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U.S. military could hit Iran harder than Israel: Panetta

By Agence France-Presse
Thursday, March 8, 2012 20:02 EDT
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Secretary of Defense Leon Panetta via AFP
 
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WASHINGTON — A US military attack on Iran would do more damage than a strike carried out by Israeli forces, Defense Secretary Leon Panetta said Thursday in an interview.

The United States and Israel disagree about the imminence of the threat posed by Iran’s nuclear program, and Panetta’s comments underscored the US administration’s stance that Israel should hold off on any unilateral action.

“If they (Israelis) decided to do it, there’s no question that it would have an impact, but I think it’s also clear that if the United States did it, we would have a hell of a bigger impact,” Panetta told the National Journal.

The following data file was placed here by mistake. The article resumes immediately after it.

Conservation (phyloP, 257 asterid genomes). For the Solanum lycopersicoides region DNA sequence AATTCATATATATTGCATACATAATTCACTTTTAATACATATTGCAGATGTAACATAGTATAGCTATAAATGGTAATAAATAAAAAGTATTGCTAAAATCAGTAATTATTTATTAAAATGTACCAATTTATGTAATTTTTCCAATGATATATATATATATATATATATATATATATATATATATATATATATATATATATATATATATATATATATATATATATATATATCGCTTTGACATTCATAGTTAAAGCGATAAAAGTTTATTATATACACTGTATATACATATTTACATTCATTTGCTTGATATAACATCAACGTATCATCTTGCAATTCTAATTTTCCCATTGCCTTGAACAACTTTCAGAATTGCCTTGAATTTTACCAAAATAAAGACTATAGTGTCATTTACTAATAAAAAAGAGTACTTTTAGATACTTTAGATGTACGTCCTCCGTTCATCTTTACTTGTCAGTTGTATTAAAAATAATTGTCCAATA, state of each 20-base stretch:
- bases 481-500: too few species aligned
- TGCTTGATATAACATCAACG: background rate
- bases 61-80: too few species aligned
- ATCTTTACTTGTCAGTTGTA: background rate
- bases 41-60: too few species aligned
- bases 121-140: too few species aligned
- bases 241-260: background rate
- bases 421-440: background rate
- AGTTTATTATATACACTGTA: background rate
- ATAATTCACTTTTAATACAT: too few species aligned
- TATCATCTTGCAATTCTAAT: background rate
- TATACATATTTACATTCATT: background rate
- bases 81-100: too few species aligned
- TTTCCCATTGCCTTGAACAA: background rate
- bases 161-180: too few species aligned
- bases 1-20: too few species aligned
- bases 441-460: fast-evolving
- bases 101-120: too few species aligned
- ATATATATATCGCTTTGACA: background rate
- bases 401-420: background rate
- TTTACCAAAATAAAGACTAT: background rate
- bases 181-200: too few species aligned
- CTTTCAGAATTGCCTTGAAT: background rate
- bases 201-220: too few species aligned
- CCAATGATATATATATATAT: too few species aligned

President Barack Obama and top officials have repeatedly said they have not ruled out military force if diplomacy and sanctions fail to resolve the crisis over Iran’s suspect nuclear program.

But the Obama administration maintains that tough sanctions on Iran and diplomatic efforts need to be given more time before any resort to bombing raids.

Israeli leaders however say time is running out for any pre-emptive strike. Prime Minister Benjamin Netanyahu said on Monday that sanctions against Iran have not worked, and “none of us can afford to wait much longer.”

US commanders have said the military has drawn up contingency plans for a potential attack on Iran’s nuclear facilities and Panetta confirmed that in the interview.

Asked if the Pentagon was drawing up contingency plans, he said: “Absolutely.”

Analysts and former US military officers say Israeli aircraft could do serious damage to Iran’s nuclear sites but would face a challenge hitting an underground facility near Qom and that America’s vast air force far outstrips Israel’s capabilities.

The United States, Israel and much of the international community fear Iran’s nuclear program is an attempt to build a weapon — a charge Tehran denies.

Agence France-Presse
Agence France-Presse
AFP journalists cover wars, conflicts, politics, science, health, the environment, technology, fashion, entertainment, the offbeat, sports and a whole lot more in text, photographs, video, graphics and online.
 
 
 
 
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